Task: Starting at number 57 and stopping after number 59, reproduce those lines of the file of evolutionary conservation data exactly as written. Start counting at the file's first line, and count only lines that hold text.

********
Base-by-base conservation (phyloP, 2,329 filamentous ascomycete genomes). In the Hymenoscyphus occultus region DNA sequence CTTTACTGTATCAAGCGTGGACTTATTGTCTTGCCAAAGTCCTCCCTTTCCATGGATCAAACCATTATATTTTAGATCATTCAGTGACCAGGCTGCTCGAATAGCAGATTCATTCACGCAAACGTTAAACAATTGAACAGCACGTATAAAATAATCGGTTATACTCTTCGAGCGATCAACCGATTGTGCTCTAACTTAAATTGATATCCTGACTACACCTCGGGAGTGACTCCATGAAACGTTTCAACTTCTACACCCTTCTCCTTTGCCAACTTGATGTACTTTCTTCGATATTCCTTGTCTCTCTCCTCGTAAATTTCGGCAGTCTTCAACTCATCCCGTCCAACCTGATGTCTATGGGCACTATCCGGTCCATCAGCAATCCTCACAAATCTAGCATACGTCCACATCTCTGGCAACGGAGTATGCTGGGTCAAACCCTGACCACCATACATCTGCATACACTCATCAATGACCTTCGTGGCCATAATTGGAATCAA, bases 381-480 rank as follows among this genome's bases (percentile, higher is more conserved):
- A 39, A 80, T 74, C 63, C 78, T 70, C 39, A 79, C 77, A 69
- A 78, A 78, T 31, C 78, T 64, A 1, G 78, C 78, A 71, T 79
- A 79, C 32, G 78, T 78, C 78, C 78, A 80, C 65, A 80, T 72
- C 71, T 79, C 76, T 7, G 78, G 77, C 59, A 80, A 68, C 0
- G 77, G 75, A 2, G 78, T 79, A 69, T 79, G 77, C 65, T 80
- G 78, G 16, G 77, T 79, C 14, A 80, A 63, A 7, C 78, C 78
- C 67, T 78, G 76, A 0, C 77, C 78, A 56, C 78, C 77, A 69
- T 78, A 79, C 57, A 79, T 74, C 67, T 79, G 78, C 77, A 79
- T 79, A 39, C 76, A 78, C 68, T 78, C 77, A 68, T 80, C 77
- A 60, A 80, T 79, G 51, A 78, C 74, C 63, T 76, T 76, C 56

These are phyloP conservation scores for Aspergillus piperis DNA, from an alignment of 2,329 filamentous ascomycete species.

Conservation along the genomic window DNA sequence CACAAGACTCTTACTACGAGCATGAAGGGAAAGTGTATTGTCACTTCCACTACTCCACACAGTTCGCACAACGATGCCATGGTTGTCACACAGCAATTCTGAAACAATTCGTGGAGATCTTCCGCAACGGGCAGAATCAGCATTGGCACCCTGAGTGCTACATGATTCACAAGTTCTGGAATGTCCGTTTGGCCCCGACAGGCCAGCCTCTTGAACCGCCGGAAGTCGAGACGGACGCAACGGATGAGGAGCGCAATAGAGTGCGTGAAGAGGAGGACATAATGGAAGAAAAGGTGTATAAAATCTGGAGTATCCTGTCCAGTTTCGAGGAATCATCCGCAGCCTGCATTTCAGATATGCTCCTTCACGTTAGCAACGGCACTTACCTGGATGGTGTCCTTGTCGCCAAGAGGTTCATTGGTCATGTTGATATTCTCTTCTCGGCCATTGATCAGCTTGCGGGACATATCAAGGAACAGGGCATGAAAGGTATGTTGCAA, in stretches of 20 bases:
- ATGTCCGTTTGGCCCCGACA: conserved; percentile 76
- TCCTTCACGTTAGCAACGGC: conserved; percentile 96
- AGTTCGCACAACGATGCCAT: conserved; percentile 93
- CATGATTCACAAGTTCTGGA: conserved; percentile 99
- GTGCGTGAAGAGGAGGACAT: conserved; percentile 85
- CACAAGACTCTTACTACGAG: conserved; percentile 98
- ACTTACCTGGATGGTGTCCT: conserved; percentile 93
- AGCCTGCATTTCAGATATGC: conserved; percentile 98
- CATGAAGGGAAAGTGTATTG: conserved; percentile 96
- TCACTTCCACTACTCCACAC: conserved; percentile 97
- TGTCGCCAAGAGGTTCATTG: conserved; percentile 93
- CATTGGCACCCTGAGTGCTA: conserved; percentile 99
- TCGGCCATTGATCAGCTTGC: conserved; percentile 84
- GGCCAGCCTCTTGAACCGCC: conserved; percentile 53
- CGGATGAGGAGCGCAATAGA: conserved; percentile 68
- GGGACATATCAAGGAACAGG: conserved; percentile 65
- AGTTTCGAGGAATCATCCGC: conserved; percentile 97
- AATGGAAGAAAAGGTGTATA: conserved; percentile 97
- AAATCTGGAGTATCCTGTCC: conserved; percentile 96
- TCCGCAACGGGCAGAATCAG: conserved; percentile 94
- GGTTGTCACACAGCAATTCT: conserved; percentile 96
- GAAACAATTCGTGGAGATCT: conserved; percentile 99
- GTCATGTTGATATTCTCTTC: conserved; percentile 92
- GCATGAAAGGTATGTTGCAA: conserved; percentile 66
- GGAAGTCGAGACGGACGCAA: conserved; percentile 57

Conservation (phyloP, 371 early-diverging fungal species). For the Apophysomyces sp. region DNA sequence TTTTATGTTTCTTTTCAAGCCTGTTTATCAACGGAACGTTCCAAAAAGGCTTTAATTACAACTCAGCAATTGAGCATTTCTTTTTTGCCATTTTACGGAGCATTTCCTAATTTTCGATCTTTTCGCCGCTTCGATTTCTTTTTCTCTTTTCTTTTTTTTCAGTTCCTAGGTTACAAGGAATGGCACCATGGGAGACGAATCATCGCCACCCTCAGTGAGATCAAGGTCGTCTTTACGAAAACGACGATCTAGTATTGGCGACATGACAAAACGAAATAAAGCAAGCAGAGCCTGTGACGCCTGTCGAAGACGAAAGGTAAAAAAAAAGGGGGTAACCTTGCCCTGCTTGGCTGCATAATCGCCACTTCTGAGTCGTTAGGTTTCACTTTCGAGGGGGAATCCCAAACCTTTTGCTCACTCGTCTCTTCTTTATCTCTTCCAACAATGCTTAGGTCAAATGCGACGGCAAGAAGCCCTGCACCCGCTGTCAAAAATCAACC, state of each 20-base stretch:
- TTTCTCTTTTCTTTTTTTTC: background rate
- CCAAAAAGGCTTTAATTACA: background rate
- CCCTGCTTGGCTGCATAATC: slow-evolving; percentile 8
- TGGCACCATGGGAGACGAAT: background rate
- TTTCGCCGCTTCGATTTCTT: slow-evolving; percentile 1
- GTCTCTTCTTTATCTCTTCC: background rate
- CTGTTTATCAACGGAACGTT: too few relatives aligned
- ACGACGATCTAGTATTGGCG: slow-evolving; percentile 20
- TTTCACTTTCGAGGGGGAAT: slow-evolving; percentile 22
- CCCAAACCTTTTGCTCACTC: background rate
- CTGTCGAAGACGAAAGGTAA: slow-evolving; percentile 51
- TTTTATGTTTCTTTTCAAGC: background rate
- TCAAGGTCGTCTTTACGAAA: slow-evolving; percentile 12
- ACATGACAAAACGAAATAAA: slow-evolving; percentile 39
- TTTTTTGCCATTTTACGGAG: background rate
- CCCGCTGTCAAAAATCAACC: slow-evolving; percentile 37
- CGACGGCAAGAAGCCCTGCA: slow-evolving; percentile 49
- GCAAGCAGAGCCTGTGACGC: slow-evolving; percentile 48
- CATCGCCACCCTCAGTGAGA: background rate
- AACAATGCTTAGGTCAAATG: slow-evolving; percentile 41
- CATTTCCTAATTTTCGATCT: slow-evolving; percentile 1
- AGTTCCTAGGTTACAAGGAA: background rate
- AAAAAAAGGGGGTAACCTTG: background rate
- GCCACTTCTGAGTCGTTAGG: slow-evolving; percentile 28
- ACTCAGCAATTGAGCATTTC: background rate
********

- GCAAGCAGAGCCTGTGACGC: slow-evolving; percentile 48
- CATCGCCACCCTCAGTGAGA: background rate
- AACAATGCTTAGGTCAAATG: slow-evolving; percentile 41